In budding yeast, cytokinesis is asymmetric with respect to ageing. Although mother cells age, they produce daughter cells with full lifespan potential, suggesting cellular events that cause ageing are reset in daughter cells4. During our analysis, we discovered a dramatic distinction in vacuolar pH between mother and daughter cells. While vacuolar acidity was reduced in mother cells, high acidity was restored in newborn cells, even in daughters of old mothers (Fig. 2a, b and Supplementary Fig. 4a, b, c). This asymmetry required V-ATPase activity, as it was eliminated in vma2Δ cells, which lack V-ATPase activity and have constitutively reduced vacuolar acidity (Supplementary Fig. 4d). Taking all our results together, the acidity of the vacuole appears critical for re-setting lifespan in new yeast cells, and represents the earliest “rejuvenation” event observed in this organism.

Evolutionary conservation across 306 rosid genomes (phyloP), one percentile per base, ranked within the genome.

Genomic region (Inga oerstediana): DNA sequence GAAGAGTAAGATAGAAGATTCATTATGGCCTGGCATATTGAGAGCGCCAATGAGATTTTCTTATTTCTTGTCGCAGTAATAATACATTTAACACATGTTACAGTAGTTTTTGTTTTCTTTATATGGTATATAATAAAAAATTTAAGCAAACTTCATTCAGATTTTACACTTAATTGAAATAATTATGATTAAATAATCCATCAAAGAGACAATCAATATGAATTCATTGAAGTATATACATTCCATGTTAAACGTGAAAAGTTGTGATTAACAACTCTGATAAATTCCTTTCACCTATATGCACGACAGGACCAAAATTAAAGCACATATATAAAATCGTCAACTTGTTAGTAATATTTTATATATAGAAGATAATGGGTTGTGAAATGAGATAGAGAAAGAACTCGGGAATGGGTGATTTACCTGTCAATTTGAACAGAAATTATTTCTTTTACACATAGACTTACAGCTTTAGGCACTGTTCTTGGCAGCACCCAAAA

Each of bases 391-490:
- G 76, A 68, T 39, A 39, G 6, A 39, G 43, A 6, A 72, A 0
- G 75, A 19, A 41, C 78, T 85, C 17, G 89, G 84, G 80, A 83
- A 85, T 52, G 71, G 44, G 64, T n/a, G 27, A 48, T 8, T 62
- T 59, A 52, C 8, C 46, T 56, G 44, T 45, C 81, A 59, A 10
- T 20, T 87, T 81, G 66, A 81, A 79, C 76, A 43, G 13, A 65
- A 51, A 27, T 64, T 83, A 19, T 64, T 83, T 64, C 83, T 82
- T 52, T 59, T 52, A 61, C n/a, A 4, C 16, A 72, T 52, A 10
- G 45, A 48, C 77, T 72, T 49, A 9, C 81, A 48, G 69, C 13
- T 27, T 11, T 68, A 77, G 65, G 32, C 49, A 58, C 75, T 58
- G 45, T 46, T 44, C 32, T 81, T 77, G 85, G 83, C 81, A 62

Overall, our results support a model (Supplementary Fig. 1) in which a progressive decline in vacuolar acidity during early mother cell divisions limits mitochondrial function and lifespan, and provide a potential mechanism by which amino acid and glucose limitation may converge to regulate lifespan. Somewhat surprisingly, our data suggest that at least in yeast, age-induced mitochondrial dysfunction is not the result of a block in vacuolar protein degradation, but rather due to decreased uptake of neutral amino acids into the vacuolar lumen. How an apparent reduction in neutral amino acid storage leads to a decline in mitochondrial membrane potential remains to be determined, but we speculate that mitochondria-dependent catabolism of excess cytoplasmic amino acids (or their derivatives) places a large burden on proton-dependent mitochondrial carrier proteins29, and in the process, overwhelms mitochondrial ΔΨ. Other metabolites may also contribute to this vacuolar-mitochondrial cross-talk, and the nature of relevant metabolite(s) will be influenced by the cellular growth environment. Given that V-ATPase-coupled amino acid/ion import5 and lifespan extension by reduction of amino acids in food30 are conserved among many organisms, we postulate that our findings in yeast might be applicable to other eukaryotes.